Deborah Swift: Gabrielle Kimm and I met at an awards ceremony in the UK where our then unpublished books were shortlisted for the Impress Prize for New Writers. By chance we were staying at the same place and got chatting. We found we were both writing historical fiction, and when I read an extract of Gabrielle's work I loved it and could not wait to see the rest of it in print. Neither of us won the prize, and it has taken us a while to finish our books and find our respective publishers, but we have kept in touch ever since. Both of us have had our debut novels published this year which has been great, as we have been able to compare notes about the whole process and share in each others success.
Gabrielle's book - His Last Duchess, out today, is based on the poem "My Last Duchess" by Robert Browning. Like many other people I remember the poem from studying it at school, and I thought it was a fantastic idea for a book - the sort of idea you are amazed nobody else has thought of - so I asked Gabrielle to tell me a little about this process - the transition from poem to novel.
"How does a classic poem become a novel?"
Gabrielle: "I first met Browning's 'My Last Duchess' as an undergraduate and loved it. Then many years later, I rediscovered it when teaching GCSE English (it's in the AQA GCSE Poetry Anthology). It quickly dawned on me that the back-story to this extraodinary piece of writing would make a wonderful novel. It was all there, I thought: a complex and difficult central character, a raft of unanswered questions and a heroine in jeopardy, all set in glorious sixteenth century Italy. My mind raced off at once, and I spent several hours that day, frantically scribbling down all my ideas before they disappeared.
Right at the start, I spent ages mulling over the character of the duke, and worrying about the fact that the duchess, as described in the poem, seemed decidedly unattractive! According to Browning, the duke is proud - of his place in his family's dynasty, and of his prowess as a conoisseur of the arts - and he is highly articulate, despite his insistence that he has 'no skill in speech'. But I also reckoned that he is beset by self-doubt and inklings of paranoia - amongst several understated admissions, he tacitly admits to a very telling fear of losing face, saying as he does that he chooses 'never to stoop'.
The duchess is described by her husband in less than glowing terms: 'She liked whate'er she looked on, and her looks went everywhere'. That, I reckoned, implied that she was either a sort of sweet natured airhead, lacking any sort of discrimination, or she was an atrocious flirt. Neither possibility appealed to me in any way at all.
But then it struck me that the poem's only source of evidence for the character of the duchess - was the duke. The man who admits to having had her permanently silenced. How trustworthy could I believe him to be? Might the duchess actually be something very different: either wilfully misrepresented by the duke to place himself in a better light, or mistakenly believed by the duke to be something other than she is, because of some major psychological flaw in his own character?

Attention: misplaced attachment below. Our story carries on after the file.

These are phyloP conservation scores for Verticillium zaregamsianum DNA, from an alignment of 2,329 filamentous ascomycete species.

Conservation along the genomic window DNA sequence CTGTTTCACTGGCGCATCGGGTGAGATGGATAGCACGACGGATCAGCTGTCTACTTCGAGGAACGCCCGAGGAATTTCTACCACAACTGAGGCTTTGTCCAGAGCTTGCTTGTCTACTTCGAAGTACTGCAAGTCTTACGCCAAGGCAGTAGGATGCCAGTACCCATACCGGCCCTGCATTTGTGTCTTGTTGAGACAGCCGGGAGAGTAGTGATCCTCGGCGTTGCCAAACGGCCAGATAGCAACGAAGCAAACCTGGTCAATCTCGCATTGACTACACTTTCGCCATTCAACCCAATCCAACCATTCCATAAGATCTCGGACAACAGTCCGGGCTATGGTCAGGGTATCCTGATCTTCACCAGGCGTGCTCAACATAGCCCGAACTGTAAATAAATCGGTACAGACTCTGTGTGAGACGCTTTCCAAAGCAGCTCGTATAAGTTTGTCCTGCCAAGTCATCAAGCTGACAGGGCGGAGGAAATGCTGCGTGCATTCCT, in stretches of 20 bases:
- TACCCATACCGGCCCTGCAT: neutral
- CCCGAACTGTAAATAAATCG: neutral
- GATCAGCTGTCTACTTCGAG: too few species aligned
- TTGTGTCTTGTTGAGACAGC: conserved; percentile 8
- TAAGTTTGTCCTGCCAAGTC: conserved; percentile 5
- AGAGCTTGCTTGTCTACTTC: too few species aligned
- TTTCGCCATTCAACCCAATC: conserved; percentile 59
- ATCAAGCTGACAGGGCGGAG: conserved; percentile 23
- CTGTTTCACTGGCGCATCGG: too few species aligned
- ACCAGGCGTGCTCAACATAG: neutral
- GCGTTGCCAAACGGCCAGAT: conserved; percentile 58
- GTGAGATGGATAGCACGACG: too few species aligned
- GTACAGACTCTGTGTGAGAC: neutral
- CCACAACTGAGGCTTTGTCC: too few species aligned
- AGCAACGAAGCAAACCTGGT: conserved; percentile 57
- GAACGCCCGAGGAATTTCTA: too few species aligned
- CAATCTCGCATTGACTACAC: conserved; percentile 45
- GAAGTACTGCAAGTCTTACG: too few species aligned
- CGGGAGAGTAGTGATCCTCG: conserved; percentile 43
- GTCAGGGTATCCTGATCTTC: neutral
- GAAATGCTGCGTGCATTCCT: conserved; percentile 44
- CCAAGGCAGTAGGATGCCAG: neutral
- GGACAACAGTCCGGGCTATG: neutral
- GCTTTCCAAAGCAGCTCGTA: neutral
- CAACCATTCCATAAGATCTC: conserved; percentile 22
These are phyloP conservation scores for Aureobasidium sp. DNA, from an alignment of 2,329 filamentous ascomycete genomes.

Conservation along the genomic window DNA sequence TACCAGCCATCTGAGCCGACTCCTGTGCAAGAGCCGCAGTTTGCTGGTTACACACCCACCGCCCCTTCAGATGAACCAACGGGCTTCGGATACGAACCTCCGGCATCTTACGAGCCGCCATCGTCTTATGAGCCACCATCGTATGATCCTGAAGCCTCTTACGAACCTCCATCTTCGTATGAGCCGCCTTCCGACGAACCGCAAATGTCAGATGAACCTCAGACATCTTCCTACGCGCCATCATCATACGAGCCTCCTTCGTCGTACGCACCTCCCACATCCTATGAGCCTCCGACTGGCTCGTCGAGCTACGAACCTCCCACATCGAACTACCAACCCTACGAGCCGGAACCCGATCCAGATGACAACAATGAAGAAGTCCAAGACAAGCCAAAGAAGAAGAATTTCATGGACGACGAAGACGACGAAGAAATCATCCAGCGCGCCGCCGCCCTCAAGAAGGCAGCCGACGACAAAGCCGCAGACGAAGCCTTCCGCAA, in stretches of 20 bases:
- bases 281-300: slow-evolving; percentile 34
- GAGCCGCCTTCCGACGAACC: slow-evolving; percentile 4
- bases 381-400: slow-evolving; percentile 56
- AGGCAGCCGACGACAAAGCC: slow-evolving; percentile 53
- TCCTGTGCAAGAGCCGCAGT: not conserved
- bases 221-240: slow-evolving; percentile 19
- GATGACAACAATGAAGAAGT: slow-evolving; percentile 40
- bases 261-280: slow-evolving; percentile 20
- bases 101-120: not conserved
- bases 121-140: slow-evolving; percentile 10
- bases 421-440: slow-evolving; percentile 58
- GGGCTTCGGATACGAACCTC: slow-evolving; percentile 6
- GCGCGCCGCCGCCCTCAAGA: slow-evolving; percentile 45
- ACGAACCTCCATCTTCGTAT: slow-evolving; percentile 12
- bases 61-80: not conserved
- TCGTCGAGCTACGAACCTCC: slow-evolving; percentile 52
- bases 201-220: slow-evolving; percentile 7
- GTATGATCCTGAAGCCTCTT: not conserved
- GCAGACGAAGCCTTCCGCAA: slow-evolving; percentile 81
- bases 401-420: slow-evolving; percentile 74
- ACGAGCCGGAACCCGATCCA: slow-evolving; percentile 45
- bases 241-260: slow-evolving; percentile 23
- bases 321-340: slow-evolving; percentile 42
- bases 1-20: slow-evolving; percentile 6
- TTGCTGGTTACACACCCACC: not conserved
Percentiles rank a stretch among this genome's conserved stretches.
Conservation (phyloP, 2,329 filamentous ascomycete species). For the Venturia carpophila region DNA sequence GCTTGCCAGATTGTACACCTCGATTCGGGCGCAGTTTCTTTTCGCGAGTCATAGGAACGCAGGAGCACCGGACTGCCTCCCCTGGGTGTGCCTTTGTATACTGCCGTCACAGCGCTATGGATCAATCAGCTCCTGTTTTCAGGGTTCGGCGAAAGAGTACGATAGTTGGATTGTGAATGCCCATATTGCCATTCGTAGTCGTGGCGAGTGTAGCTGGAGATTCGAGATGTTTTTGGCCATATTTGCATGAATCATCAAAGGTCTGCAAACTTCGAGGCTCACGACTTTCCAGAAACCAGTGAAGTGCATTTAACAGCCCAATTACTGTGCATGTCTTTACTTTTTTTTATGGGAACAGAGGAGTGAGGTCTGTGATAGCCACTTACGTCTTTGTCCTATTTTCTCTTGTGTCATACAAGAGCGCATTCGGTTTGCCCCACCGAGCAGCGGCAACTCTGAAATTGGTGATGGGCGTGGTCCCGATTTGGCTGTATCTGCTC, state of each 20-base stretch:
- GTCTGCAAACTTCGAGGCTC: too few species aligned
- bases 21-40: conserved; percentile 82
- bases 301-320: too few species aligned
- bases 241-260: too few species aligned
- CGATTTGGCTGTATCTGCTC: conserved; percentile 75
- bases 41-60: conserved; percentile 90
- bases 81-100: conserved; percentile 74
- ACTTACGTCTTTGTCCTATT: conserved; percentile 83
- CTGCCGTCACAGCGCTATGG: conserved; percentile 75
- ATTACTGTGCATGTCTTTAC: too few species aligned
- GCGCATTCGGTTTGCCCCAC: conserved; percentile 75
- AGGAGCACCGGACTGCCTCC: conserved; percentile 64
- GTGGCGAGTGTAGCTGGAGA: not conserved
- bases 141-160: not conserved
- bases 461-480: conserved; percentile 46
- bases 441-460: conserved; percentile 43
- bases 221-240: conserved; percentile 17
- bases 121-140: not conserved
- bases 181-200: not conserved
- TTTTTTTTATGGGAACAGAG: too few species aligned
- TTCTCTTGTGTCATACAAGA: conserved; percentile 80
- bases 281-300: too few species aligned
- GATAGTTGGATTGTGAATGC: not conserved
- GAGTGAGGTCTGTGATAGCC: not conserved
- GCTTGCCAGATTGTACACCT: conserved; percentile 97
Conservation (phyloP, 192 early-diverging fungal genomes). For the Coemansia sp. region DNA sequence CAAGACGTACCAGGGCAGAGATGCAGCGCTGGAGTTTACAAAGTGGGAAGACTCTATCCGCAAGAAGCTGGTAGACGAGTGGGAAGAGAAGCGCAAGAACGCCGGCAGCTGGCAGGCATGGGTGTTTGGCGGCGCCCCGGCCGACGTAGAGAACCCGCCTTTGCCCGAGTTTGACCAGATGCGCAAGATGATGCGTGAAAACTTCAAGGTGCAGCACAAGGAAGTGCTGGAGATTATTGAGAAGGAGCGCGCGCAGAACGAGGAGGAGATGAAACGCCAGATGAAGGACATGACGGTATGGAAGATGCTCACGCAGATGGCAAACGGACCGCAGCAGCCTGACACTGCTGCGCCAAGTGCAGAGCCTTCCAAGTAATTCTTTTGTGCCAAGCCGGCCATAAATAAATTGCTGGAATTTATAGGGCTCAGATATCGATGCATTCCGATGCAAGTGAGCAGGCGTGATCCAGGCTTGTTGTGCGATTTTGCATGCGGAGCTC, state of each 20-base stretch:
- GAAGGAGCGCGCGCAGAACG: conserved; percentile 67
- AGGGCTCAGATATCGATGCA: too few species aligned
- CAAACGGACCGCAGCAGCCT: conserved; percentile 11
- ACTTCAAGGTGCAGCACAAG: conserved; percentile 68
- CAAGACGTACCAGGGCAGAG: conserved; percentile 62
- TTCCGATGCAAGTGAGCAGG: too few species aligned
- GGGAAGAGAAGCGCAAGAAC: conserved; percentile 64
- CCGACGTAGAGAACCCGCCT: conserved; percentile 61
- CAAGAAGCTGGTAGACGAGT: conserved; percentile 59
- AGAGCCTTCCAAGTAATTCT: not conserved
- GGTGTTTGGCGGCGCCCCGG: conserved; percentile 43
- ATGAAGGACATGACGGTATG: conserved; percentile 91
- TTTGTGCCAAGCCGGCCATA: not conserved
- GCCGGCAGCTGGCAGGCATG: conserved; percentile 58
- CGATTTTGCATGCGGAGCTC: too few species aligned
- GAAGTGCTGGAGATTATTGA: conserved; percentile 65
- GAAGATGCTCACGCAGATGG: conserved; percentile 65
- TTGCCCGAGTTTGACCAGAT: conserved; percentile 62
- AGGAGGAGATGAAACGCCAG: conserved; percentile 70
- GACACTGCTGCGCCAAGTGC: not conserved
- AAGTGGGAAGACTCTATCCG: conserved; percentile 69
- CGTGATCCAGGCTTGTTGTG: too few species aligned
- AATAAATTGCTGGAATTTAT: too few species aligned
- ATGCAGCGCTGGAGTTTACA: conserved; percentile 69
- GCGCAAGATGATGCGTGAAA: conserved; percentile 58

Discovering the answers to these questions has been what has lain at the heart of the writing of this novel, and I have wondered on countless occasions at the skill of a poet who , in a mere fifty six lines, has created a character and a scenario that has engaged and intrigued me to the point of obsession for - literally - years! Little snippets of the poem form the basis of several key scenes in the novel - but I'd rather not pick them out - that's for the reader to do as they work their way through the book!
There has of course been mountains of painstaking research - everything from papal edicts and political machinations to how the average bloke kept his hose from falling down. Personally I love the research almost as much as the writing - which is just as well, as the genre dictates such minute investigations into almost everything!
Deborah: So there you have it. I know what she means about the research! Thanks to Gabrielle for taking the time to drop by.
Here is the official blurb about the book -
When sixteen-year-old Lucrezia de' Medici marries the fifth Duke of Ferrara, Alfonso d'Este, she imagines life with her handsome husband will be idyllic. But little does she know that he is a very complicated man. The marriage is fraught with difficulties from the start, and, as time passes, Lucrezia becomes increasingly alienated. For Alfonso, the pressure mounts as the Vatican threatens to reclaim his title should the couple remain unable to produce an heir. Only his lover Francesca seems able to tame his increasing fury. But Alfonso's growing resentment towards his duchess soon becomes unbearable, and he begins to plot an unthinkable way to escape his problems. Originally inspired by a Robert Browning poem, His Last Duchess gorgeously brings to life the passions and people of sixteenth-century Tuscany and Ferrara. It is a story you are unlikely to forget for a long time.
If you would like to win a copy of "His Last Duchess" Gabrielle has kindly offered a signed copy as a giveaway. Just leave a comment on the blog to be entered for the draw. Open worldwide. Closing date 31 August.